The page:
THE STORMING BOHEMIAN PUNKS THE MUSE: COVID 19 EDITION #13 – “Writer’s Block, Fear, Fog, and Think of the Children”
Written on 6-10-2020
Life is unfair. In the past year, my husband died after only a brief illness, I had to replace a roommate (twice), have had to deal with the impacts of COVID-19 (not the illness, though), was frightened by killer hornets, lost my most satisfying work (there is no theatre to review), became estranged from some family and some friends because of politics, learned to fear trips to the grocery store, became overwhelmed with a massive social movement, gained over 30 pounds, and developed a bad case of dandruff. What’s next? Aliens? Zombies?
That’d be nothing. Here comes the worst of it all: WRITER’S BLOCK.
Of course I’m joking. Sort of.
But it’s true that for those of us who rely on a gift of articulation to make our way in the world (if not financially, at least spiritually and intellectually) a block in the road of expression is a paralyzing and confusing occurrence.
Unable to describe what is happening to me and around me, I lose my sense of identity and my sense of time. Yesterday is blurred, today is amorphous, tomorrow is only the edge of a cliff.
This is life in the time of COVID-19.
Our government, it seems, has completely abandoned us, insofar as public health is concerned. Today I watched a new campaign ad for Donald Trump. It begins by celebrating “THE OPENING OF AMERICA.” It goes on to boast of how BEFORE THE CORONAVIRUS he made America great again, and NOW (presumably AFTER the coronavirus) he is going to repeat that trick and make America great again again.
Is that confusing? Hell, yes. Am I confused? Hell, yes
I turn to the excitement of a rising movement full of hope for justice at last. But I am not full of hope. I am triggered, remembering over 50 years ago when, as a child, I spent a terrifying year in rural Mississippi during the heart of the civil rights movement. The year that Martin Luther King was murdered in Memphis. Family members participated in civil rights marches and had guns pointed at them. I was 11 years old when I learned that the police were to be feared. The conversation at the dinner table included discussions among the adults of “what would you do if you were stopped by a Mississippi police officer on the highway”. Among the answers was “prepare to die.” The town where we lived was entirely Black (except for us) and we felt very safe there. But beyond its borders, I remember being terrified. I knew what the hate stare of bigotry looks like. I was a child.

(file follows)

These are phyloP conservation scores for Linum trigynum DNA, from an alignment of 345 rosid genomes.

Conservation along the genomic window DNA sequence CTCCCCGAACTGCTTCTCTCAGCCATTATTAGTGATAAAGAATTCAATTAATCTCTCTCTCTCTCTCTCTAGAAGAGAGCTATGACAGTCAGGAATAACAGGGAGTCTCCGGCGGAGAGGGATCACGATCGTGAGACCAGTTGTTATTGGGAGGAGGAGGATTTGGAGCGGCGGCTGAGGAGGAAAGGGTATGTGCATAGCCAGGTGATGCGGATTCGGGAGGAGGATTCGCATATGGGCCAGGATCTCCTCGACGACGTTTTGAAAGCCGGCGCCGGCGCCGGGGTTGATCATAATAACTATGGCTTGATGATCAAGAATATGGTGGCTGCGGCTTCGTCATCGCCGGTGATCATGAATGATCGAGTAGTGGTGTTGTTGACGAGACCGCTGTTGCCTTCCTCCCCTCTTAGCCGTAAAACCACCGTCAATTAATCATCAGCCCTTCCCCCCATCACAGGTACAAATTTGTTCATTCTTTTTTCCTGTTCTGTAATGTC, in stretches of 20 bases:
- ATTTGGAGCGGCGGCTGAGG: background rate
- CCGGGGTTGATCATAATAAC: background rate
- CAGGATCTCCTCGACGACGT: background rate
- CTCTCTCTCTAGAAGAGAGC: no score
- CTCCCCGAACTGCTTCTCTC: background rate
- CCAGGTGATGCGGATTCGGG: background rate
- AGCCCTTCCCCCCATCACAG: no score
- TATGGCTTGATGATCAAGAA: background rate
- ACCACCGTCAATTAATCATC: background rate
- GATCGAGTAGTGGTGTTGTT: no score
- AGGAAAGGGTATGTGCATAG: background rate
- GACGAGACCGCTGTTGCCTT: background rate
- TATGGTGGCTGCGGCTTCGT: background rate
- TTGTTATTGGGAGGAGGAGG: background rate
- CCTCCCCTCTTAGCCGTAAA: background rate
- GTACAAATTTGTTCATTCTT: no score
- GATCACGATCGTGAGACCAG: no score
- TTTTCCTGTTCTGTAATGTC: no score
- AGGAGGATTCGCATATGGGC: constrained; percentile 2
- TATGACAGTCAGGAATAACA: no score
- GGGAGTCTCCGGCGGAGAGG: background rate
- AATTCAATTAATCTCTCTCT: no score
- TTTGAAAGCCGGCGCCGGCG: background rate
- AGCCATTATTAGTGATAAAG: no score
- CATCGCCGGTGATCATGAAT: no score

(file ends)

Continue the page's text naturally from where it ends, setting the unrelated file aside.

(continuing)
I’ve always understood how that time was traumatic and terrifying for me, but I am surprised at how deeply triggered I am today. PTSD is something more than alphabet soup.
In a story I read today, I learned of a racially mixed family with young children who went to a restaurant after marching in a demonstration, wearing their Black Lives Matter tee shirts, only to be confronted by a racist who spoke of shooting them. He spoke to children. About shooting them. One child described in the story ran to hide in the bathroom, afraid to come out.
I know what that feels like. (Yes, really. But it wasn’t the bathroom. In my case, I was hiding under my brother’s bed, in response to noises outside. Because the thought that someday men in white robes with guns would somehow find our family and drag us into the night to be murdered was very, very real.)
Be gentle with the children.
I guess this is what I’ve been trying to write my way to, through the confusion and the writers’ block. I wanted to figure out what matters at a time when the future seems so precarious. What happens next?
What happens next is the children. All of this, every bit of it, the movement, the management of COVID, the economy, all of it: The meaning of it all is the children.
So I ask: how does it look to the children? How can I help to make sure that the vision they see is one of hope, not fear?
If you can think of nothing else in this difficult time, and feel paralyzed, blocked, confused and in despair—think of the children.
They are the heart of hope
Here’s a slogan we can cling to: “Fear is not healthy for children and other living things.”
Hang in there. I’m trying to do the same.